so, with very brief intros into three basic processes - transfer etching through tracing paper onto soft ground, marking the plate on hard ground, and applying tone through aqua tint, we worked our way through the weekend and the etching workspaces of the print studio.

and while watching the clock closely for my acid baths of 30 sec, 1 min 30 sec and so on, i marvelled at the workspace itself. my workspace over the last few months has largely been my flat and coffee shops. the office and its desk have firmly receded into the background. i also haven't been to the saturday classes. and while i do not miss the former i sorely miss the latter.

i hadn't really thought about it before the course but i think i have found a new 'office', at least on a frequent part-time basis. hah... offices with presses and acid baths and various burnishers, marking tools and much more. now... there's something in me thinking that some transferal of these tools to the old office would offer some advantages...

the weekend also marked the start of going back to the white room. in line etching and subsequent aquatint. only thing is: it's no longer white...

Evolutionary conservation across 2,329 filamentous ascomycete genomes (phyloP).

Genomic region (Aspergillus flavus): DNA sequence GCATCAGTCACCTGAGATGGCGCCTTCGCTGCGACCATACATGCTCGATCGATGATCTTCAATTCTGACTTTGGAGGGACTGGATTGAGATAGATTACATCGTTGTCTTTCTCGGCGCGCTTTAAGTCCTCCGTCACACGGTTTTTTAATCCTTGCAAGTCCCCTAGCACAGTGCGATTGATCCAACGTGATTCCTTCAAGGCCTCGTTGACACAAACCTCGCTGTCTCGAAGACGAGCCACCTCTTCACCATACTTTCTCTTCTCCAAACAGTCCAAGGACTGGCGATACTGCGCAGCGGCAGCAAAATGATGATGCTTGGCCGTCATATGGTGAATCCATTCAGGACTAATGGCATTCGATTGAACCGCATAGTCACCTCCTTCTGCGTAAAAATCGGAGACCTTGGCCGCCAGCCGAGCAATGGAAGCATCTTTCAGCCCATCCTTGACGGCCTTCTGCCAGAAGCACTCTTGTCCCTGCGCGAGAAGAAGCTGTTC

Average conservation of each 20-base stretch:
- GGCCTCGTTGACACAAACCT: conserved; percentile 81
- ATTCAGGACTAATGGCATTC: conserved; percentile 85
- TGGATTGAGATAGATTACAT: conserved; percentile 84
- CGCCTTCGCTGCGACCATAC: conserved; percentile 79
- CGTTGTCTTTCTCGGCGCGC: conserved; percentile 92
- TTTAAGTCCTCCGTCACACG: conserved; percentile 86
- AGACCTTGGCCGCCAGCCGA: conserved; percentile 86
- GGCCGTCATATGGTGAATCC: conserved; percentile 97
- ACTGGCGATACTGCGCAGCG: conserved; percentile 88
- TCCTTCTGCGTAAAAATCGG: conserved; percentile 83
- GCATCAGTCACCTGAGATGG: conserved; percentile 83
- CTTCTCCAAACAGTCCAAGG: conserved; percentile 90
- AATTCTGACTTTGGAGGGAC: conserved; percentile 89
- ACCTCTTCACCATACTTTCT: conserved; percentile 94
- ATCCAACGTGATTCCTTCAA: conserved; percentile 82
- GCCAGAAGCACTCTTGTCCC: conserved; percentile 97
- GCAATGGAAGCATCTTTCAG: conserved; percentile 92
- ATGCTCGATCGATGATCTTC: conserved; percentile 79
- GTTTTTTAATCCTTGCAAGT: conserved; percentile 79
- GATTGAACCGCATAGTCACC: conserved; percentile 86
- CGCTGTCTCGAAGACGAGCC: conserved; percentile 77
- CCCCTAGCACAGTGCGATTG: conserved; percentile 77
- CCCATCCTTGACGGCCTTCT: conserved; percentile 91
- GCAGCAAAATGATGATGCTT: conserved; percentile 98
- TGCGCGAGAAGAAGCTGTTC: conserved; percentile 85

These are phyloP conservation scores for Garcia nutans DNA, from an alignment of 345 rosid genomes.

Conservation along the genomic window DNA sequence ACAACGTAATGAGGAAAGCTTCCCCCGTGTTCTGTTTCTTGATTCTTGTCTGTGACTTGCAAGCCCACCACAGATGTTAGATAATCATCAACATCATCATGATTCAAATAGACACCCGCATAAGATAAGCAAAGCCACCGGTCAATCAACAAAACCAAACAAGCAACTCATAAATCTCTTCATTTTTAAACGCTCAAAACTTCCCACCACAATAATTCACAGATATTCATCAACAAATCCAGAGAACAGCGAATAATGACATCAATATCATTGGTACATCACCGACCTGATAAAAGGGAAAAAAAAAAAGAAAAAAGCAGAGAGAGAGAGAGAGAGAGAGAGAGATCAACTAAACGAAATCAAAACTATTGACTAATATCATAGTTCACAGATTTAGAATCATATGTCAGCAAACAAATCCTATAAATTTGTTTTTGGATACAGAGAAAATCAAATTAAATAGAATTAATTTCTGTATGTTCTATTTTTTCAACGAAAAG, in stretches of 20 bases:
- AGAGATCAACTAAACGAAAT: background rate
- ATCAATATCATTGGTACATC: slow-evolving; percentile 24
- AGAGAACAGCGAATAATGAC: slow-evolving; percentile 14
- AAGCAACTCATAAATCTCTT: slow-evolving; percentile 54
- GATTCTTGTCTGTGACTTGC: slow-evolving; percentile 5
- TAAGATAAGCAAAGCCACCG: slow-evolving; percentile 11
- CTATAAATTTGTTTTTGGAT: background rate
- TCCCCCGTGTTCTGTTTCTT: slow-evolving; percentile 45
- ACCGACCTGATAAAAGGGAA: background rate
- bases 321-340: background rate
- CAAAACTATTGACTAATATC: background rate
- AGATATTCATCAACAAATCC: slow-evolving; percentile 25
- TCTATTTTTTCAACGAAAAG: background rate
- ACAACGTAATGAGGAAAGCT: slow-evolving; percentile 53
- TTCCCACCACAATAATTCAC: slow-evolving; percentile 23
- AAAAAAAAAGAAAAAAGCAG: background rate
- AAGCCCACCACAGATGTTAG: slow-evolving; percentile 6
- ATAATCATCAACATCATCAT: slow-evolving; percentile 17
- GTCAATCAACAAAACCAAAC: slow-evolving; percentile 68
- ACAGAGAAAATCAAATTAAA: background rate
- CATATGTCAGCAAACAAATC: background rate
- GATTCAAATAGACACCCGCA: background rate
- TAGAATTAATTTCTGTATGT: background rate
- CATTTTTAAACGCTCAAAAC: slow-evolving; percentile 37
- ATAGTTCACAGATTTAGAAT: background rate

White room, etching and aquatint on Somerset, 25x18 cm

Thursday, 4 February 2010

bliss in three bags yellow to crunchy

raisins, dates and crunchy caramelised nuts on my kitchen counter via jerusalem's old town
thank you!

Wednesday, 3 February 2010

bliss in three bottles purple

pickled beetroot with horseradish

1.4 kg beetroot
4 tbs fresh diced horseradish
1 tbs black pepper
1 tbs caraway seeds
3-6 whole cloves
1 bay leave
0.7 l white wine vinegar
125ml water
80-100g brown sugar
1 tsp salt

wash beetroot, cover in cold water and bring to boil for 25-45min, depending on size. peel and slice or dice. fill while still warm into sterilised jars (this lot made 3x 500ml jars), alongside horseradish and spices. boil vinegar, water, sugar and salt. fill jars with the liquid and seal immediately. it keeps for a minimum of six months; i had some of them for well over a year or two; great with olive oil and parmesan. the recipe asks for fresh horseradish but any strong horseradish sauce works as well (cream in sauce doesn't seem to spoil the pickle).